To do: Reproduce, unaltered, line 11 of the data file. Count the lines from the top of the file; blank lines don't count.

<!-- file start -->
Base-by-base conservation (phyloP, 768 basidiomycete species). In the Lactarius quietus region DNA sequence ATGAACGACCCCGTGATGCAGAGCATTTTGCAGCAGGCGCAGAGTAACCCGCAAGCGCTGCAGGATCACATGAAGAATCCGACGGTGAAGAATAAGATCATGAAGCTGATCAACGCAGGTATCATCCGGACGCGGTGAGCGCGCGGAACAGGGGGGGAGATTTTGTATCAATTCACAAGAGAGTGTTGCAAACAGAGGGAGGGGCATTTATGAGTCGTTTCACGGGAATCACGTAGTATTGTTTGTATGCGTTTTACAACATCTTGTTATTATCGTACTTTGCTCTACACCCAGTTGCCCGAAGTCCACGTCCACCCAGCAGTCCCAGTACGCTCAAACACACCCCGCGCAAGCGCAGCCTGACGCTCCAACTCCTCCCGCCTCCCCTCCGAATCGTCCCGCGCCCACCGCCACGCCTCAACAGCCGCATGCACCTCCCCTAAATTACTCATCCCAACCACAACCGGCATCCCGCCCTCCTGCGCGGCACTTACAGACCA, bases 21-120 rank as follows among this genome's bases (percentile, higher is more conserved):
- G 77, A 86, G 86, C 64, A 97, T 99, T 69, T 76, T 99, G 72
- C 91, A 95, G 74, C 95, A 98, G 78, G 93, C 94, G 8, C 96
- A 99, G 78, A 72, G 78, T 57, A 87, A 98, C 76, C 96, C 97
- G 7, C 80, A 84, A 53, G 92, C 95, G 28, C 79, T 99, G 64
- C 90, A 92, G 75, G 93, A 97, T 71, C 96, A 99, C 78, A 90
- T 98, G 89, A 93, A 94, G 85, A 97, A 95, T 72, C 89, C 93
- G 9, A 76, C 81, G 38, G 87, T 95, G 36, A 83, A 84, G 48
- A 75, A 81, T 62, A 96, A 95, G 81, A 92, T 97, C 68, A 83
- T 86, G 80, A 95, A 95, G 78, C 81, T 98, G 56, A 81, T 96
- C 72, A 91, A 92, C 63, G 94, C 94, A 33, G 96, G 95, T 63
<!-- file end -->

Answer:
- C 72, A 91, A 92, C 63, G 94, C 94, A 33, G 96, G 95, T 63